This popped up in today’s “The Writer’s Almanac:”
It’s the birthday of Roman emperor Marcus Aurelius, born in A.D. 121. He is not as well known for his leadership abilities as he is for his deeply philosophical nature. He was a kind and tolerant ruler who freed many slaves and tried his best to rid Rome of corruption. But Aurelius is best known for the writings he left behind. They were diaries and reflections he wrote every day, and were not meant for publication, but were his own personal insights into the stresses of ruler-ship and of everyday life, and fears about his own personal inadequacies. His writings, now known as the Meditations, also mark his beliefs in the doctrines of Stoicism: that we must get through the problems of our lives with patience and endurance, drawing on our own inner resources to see us through. He believed that most of life was predestined, but that much of it could be improved by our own discipline and will power.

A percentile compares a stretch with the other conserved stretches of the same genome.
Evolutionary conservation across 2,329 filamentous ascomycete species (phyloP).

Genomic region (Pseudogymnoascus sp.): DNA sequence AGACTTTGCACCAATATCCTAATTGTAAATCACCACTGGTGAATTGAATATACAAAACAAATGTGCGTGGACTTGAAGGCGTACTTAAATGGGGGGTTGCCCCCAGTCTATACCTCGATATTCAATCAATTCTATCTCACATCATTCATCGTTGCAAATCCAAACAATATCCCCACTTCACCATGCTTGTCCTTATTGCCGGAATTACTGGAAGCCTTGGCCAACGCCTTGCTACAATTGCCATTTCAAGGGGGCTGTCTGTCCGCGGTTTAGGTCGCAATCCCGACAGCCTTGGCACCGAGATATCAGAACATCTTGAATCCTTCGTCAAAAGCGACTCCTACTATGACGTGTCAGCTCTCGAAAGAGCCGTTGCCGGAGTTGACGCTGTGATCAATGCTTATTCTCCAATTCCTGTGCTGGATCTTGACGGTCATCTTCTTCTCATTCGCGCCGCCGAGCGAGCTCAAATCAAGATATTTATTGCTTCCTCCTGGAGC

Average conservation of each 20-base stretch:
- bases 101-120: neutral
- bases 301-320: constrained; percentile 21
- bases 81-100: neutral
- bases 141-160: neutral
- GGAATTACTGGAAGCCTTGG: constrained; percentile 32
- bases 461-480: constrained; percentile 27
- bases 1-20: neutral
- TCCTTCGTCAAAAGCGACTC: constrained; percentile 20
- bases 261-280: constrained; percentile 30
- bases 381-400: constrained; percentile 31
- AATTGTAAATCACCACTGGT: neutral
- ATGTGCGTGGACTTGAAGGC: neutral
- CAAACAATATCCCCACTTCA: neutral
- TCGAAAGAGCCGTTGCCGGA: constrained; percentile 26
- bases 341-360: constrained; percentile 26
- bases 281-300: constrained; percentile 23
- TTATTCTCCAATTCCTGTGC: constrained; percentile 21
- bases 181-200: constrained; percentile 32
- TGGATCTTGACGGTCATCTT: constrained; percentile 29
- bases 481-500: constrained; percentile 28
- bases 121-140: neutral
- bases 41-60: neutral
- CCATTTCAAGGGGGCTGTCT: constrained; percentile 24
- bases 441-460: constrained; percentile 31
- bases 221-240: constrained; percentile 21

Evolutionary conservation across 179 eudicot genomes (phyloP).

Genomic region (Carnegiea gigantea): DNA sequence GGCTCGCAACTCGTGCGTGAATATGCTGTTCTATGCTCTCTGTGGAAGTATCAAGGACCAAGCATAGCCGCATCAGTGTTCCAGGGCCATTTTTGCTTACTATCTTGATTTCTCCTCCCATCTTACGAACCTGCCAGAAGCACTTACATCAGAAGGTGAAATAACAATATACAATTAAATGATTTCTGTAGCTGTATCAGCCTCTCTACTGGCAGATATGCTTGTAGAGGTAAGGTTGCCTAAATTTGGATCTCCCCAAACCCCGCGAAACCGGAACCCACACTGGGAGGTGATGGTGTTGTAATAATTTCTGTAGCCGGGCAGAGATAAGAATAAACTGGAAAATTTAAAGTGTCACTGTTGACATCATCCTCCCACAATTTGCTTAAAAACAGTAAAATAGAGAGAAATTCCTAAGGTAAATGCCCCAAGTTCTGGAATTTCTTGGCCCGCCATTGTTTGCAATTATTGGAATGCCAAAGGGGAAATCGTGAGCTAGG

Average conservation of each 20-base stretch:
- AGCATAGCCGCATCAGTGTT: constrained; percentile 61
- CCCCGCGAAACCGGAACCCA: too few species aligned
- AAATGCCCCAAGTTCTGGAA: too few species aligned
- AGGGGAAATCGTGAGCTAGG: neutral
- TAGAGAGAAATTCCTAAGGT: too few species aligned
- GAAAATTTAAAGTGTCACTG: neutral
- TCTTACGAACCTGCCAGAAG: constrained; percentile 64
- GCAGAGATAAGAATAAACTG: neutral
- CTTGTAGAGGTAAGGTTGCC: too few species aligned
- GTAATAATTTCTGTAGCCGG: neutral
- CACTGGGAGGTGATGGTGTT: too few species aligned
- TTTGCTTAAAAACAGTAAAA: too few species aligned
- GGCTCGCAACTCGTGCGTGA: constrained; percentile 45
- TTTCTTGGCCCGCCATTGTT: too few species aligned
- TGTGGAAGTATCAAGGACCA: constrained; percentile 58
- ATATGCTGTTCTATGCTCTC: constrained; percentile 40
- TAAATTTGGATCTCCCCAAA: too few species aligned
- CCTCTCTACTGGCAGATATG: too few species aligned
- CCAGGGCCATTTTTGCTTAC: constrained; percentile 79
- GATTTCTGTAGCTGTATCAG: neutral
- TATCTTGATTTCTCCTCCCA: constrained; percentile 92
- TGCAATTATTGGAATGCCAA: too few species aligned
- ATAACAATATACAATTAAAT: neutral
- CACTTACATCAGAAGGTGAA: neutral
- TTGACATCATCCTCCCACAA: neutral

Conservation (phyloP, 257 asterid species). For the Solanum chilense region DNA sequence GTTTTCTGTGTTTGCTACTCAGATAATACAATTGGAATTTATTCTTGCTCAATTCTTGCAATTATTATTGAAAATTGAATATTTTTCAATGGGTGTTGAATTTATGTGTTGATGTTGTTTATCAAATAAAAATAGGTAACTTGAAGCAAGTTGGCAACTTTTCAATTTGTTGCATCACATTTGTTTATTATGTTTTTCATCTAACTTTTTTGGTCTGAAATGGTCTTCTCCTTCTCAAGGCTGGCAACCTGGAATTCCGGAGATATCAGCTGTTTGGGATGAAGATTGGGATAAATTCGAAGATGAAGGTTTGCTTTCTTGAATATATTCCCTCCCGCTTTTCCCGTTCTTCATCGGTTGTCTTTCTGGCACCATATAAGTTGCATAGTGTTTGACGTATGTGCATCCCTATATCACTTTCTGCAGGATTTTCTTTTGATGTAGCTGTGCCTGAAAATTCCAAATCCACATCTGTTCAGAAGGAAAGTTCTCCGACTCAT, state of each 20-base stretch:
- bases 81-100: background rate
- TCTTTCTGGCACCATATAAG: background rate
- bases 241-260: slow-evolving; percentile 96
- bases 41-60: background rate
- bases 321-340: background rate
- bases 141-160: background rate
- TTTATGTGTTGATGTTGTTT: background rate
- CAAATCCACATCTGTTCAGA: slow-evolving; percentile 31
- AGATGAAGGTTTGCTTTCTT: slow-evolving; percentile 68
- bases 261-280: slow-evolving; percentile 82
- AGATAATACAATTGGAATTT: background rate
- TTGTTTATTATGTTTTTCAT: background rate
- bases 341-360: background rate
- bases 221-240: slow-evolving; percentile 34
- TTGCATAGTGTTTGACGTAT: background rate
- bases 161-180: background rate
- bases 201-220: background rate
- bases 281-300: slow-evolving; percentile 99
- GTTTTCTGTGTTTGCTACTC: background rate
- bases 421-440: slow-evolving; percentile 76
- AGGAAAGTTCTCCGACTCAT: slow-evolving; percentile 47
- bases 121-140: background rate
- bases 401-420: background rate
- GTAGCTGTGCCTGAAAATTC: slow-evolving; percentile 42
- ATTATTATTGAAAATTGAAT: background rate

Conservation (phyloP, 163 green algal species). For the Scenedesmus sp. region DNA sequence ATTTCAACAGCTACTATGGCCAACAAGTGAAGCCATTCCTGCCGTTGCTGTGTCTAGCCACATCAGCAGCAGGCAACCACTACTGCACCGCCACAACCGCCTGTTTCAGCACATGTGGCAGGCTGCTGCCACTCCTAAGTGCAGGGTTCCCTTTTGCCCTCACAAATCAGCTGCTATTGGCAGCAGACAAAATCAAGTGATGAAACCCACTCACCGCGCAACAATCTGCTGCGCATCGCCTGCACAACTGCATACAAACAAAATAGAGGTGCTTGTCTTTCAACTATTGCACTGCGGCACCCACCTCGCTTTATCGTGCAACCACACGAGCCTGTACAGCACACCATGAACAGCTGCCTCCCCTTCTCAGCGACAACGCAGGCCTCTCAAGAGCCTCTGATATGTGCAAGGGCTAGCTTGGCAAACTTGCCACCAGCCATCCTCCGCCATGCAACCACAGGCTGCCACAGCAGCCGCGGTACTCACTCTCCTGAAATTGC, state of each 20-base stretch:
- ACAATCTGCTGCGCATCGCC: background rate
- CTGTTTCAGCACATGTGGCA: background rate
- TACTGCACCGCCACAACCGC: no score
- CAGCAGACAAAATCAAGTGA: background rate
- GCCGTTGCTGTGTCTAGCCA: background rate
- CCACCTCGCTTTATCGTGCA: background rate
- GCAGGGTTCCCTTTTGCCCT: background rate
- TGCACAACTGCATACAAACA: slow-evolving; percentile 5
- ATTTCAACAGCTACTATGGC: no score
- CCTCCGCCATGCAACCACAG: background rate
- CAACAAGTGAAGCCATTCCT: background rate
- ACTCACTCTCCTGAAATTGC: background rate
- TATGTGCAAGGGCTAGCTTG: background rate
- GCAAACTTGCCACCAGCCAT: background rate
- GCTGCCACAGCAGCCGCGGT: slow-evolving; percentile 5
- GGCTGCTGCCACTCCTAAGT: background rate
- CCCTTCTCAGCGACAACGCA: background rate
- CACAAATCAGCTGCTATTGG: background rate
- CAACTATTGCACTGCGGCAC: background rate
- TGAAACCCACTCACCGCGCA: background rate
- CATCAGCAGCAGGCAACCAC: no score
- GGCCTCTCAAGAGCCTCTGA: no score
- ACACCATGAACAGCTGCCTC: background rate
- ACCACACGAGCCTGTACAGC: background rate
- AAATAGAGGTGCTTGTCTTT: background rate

He wrote: “If you work at that which is before you, following right reason seriously, vigorously, calmly, without allowing anything else to distract you, but keeping your divine part pure, as if you might be bound to give it back immediately; if you hold to this, expecting nothing, fearing nothing, but satisfied with your present activity according to nature…you will be happy. And there is no man who is able to prevent this.”
The original Marcus Aurelius would have made a good blogger. The MOB’s version isn’t bad either: stop over at The Attic and get some cake and check out today’s take on a flat tax vs. a national sales tax.